”Why is this conquest so important to you?” She demanded. His confession was doing nothing to deliver him the affections of the telepath in his arms as he thought it would. She was supposed to swoon, damn it! She should fall into his arms, in which she was already advantageously positioned, and deepen an already deep kiss. Instead she was struggling in his hold of her, and had they been on the ground there was no doubt in his mind that she’d be running away now. ”You’re mine! Just accept it already!” He growled at her rejection of his affection. Why the fuck did she always have to make it so hard!
‘I’m not, damn it!’
”Hold still!” he commanded in a tone harsher than intended while she continued to squirm. ”It’s a long way down,” he adjusted with a gentler tone and she managed to calm a little with that choice truth.
”Take me down!”
”Hold still and I will.”
They didn’t speak after that till he safely deposited her back on solid ground. He hovered by the threshold of her door, not in fear that she rescinded his invitation physically, but whether he was still wanted there at all.
”Let’s just finish this and be done with it,” she said, not noticing his moment of hesitation at all before plopping back onto the sofa with the paper in hand, ”If a crystal ball could tell you the truth about yourself, your life, the future, or anything else, what would you want to know?”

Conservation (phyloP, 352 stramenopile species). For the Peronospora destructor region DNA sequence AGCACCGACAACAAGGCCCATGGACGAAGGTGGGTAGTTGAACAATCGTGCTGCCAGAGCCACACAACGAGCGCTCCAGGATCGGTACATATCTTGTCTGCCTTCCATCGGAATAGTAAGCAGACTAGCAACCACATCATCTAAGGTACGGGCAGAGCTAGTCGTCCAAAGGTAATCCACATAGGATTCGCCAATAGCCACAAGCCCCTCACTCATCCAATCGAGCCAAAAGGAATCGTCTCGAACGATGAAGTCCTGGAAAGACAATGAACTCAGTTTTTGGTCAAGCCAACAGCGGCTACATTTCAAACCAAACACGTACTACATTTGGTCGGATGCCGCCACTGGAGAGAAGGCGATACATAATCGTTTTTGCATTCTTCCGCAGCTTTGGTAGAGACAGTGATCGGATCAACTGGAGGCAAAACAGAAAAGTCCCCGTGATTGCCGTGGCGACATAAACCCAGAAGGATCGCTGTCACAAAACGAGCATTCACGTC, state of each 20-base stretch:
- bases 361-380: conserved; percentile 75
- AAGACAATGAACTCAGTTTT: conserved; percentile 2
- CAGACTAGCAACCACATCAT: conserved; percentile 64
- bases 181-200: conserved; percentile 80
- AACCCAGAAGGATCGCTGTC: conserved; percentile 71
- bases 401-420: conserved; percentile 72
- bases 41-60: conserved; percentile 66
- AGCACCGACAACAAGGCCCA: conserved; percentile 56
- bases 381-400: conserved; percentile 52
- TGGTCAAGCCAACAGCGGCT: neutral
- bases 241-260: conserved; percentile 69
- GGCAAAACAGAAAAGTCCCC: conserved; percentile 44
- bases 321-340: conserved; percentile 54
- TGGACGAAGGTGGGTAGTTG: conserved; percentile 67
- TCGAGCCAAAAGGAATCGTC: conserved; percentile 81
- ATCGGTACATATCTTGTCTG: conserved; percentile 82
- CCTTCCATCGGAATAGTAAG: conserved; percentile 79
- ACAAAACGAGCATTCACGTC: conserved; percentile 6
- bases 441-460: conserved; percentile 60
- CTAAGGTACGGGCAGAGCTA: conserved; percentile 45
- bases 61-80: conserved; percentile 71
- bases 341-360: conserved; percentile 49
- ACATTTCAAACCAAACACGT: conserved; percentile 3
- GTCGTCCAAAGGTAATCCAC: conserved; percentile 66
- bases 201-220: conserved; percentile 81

He leaned against the door frame, arms wrapped defensively to his chest, ”Nothing,” he spat out with distaste for the question. ”It reeks of witchcraft and I want nothing to do with that ever again. Are you giggling?”
”Sorry,” she snickered, doing nothing to falter the laughs at his expense that had emerged without thought on account of his petulance. Despite his age he could be so young sometimes. ”I just never see you that mad over something so ridiculous.”
Not in any mood to revisit the induced state of amnesia, he simply raised his eyebrows before demanding she answer the question, too.
”No,” she said with a shake of the head. ”I wouldn’t want to know any of it either. In the end, you’d be living towards that instead of simply living. Self-fulfilling prophecies and all that. I’d rather go with the unknown.”
”Agreed,” he nodded before coming to sit by her again. ”Is there something that you’ve dreamed of doing for a long time? Why haven’t you done it?”
”Travel the world,” she offered hesitantly. ”Lack of money and the telepathy make that rather hard. Don’t,” she instructed with a raised finger when she knew he was about to offer to take her anywhere, and if she refused to go with him that he’d probably just offer her the money instead. She wasn’t interested in either from him. ”Your turn, what have you dreamed of doing for a long time?”